Zechariah tried to call to the angel to stay but the words stuck in his throat. Zechariah just stood there in the Holy Place for an hour, shocked, shaking—silent. Finally, he stumbled outside to the crowd that had been waiting and worrying about his delay. He walked through them, unable to answer their many questions. He headed to the gate that led out to the court of the women, where Elizabeth was waiting for him. Elizabeth saw him first and came running to him. When she looked in his face she knew that something had happened, for his mouth was open, his eyes filled with tears of joy and sadness, and fear. He grabbed her shoulders and nodded and then tears came to Elizabeth’s eyes too. She knew. Their prayers had been answered.
So many things the angel had said! How could he remember them all? What if he forgot? In the months to come this angelic meeting would float in and out of his memory as he replayed the scene over and over again in his mind, rewinding the video and playing it one more time. One scene he remembered especially clearly—the scene of his sinful response to the angel’s words– his lack of trust and the angel’s judgment on it.
Over the next few months Zechariah withdrew from society and his duties as priest. He stayed at home with Elizabeth in their home. Zechariah learned a new way to communicate with her by writing on a wax-covered slate with a stylus. He shared with Elizabeth all that he could remember of the angel’s visit. Then one day Elizabeth told him of the news that she felt signs of life growing within her. He knew he should have been ecstatic, but he felt oddly more depressed, for you see, it was just another confirmation of his unfaithfulness. How could he, God’s priest, a descendant of Aaron, not have trusted God’s messenger? He had spent his whole life teaching others about God’s promises and His power to perform miracles, and yet when he came face to face with God’s messenger sent to him with news of great joy, he doubted. He was not worthy to teach anyone about God, to sing songs to Him, to expect forgiveness. God had rightfully taken away his voice, he reasoned. He lived in fear of further judgment.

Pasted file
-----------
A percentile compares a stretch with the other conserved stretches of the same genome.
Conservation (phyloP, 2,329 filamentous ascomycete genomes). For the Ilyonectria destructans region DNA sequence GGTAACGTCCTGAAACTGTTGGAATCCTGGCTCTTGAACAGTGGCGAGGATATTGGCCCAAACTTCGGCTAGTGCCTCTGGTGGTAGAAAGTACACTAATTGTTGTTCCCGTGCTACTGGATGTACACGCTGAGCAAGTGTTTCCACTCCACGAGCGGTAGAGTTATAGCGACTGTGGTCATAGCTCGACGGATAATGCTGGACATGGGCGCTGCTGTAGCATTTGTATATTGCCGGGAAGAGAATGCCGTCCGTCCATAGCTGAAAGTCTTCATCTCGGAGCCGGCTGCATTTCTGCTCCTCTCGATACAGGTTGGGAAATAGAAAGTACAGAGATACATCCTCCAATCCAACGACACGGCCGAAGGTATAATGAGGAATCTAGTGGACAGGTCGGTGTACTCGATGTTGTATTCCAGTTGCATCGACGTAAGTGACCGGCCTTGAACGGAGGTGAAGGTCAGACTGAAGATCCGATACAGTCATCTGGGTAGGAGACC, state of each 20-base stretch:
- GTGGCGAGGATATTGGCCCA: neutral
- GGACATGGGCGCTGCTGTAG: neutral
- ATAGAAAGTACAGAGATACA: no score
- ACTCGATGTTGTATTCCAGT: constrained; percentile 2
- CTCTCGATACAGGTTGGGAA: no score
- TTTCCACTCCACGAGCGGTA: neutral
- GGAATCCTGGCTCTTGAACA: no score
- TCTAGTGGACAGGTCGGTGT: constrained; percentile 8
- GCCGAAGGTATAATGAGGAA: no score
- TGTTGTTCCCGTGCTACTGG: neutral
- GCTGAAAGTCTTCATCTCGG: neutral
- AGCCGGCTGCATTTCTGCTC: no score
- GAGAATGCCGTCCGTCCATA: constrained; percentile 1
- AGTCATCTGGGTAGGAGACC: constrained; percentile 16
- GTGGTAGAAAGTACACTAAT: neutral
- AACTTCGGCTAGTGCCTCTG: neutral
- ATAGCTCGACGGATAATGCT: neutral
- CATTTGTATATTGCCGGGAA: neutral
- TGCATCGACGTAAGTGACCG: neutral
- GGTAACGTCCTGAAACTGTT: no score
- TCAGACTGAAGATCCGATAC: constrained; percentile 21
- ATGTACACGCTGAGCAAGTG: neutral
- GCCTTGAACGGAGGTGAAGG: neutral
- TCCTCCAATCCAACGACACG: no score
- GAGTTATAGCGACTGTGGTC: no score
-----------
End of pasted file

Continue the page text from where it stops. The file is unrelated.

It seemed that nothing could cheer him up, not even his wife’s cousin Mary from Nazareth who came to visit Elizabeth in Elizabeth’s sixth month of pregnancy. Mary, too, had a miraculous story. Gabriel visited her, too, and promised her a child born of the Holy Spirit. But Mary’s story was different. Mary had believed God’s messenger. She didn’t know how this could be, but she believed. Not like doubting Zechariah. And God blessed her. She couldn’t help but sing of this blessing, singing a song like no other he had ever heard, an old but new song, a song of God’s lifting the humble and bringing down the proud. “Yes, God has brought me, Zechariah the proud priest down, where I belong.” he thought as he listened.